156 U.S. 1 (1895), argued 24 Oct. 1894, decided 21 Jan. 1895 by vote of 8 to 1; Fuller for the Court, Harlan in dissent. In early 1892, the American Sugar Refining Company, the corporate successor to the Sugar Trust, acquired all of the stock of its leading competitors. The company thereby secured control of almost all sugar refining in the United States, and the federal government soon filed a civil challenge under the newly enacted Sherman Antitrust Act of 1890.
In its first decision interpreting the act, the Supreme Court affirmed the lower court's dismissal of the government's suit. Chief Justice Melville W. Fuller declared that the key question was whether a monopoly of manufacturing could be suppressed under the Sherman Act. He stressed the power of each state to protect the lives, health, property, and morals of its citizens, and noted that this power encompassed the regulation of practical monopolies within the state's borders. In Fuller's view, while the Constitution granted Congress exclusive authority to regulate activities that constituted commerce among the several states, activities not belonging to interstate or foreign commerce fell exclusively within the jurisdiction of state police power.
The Court conceded that the ability to control the manufacture of an article involved simultaneous control over the article's subsequent disposition in interstate commerce and further agreed that combinations to control manufacturing might tend to restrain interstate trade. The Court declared, however, that this was an insufficient basis for congressional regulation because these were not direct but merely indirect or incidental effects on interstate commerce. The Court insisted upon a sharp distinction between manufacturing and commerce and stated that a producer's intention to distribute its products in other states subsequent to their manufacture provided no basis for the exercise of congressional Commerce Clause power. If indirect effects on interstate commerce could justify a federal challenge to the sale of manufacturing stock and the acquisition of refineries, the Court declared, Congress would have sweeping power to regulate the details of not only manufacturing but of “every branch of human industry” (p. 14) whenever ultimate interstate distribution was contemplated. The states simultaneously would be denied any police power authority over these matters within their own borders. The Court declared that Congress had framed the Sherman Act in the light of these “well-settled principles” (p. 16) and that the government's suit therefore exceeded the scope of the act.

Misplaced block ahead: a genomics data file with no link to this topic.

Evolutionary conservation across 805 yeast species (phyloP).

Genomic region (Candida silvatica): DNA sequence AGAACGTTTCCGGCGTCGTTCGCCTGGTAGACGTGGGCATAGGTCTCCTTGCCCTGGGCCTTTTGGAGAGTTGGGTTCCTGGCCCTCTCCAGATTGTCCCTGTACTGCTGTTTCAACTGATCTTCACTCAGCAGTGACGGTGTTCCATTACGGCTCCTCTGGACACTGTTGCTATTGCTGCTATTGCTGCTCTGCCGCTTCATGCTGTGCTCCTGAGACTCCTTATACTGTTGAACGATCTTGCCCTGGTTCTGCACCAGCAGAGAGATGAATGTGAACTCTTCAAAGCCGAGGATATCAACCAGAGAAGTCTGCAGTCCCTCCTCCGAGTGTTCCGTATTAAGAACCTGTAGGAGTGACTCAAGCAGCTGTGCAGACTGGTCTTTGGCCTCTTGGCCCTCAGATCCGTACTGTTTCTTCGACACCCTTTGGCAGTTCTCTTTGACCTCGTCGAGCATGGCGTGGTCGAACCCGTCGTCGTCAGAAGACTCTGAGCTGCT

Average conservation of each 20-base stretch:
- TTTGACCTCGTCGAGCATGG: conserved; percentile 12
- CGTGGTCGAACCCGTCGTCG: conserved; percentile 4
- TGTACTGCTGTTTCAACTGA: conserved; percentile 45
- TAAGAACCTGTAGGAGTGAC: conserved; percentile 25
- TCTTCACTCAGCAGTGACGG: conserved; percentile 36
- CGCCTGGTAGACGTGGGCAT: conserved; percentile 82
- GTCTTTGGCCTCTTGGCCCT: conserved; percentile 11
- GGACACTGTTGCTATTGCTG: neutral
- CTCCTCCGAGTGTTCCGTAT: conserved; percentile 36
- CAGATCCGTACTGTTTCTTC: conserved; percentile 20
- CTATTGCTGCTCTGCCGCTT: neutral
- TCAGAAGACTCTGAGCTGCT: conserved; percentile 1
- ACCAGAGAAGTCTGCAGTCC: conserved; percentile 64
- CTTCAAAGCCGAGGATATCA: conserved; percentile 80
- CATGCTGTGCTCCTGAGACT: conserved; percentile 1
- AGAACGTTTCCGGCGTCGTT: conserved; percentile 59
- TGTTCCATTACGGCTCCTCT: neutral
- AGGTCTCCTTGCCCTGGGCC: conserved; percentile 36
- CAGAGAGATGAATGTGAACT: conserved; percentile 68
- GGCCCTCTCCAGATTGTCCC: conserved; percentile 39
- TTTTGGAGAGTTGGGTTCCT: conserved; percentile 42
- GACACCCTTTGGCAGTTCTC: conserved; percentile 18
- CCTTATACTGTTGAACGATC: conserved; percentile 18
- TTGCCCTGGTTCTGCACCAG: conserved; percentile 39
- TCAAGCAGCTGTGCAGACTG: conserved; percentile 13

Justice John Marshall Harlan dissented. He believed that the Sherman Act constitutionally could reach combinations like the one challenged in this case. Harlan declared that such dominating combinations had the object and ability to control not only manufacturing but also the price at which manufactured goods were sold in interstate commerce and therefore should be deemed to affect interstate commerce directly. Accordingly, he believed, Congress could seek to remove such combinations because they constituted unreasonable restraints of interstate trade. In Harlan's view, if Congress was not empowered to deal with such threatening interstate combinations, Americans would be left unprotected because individual states would not have sufficient power to control them effectively.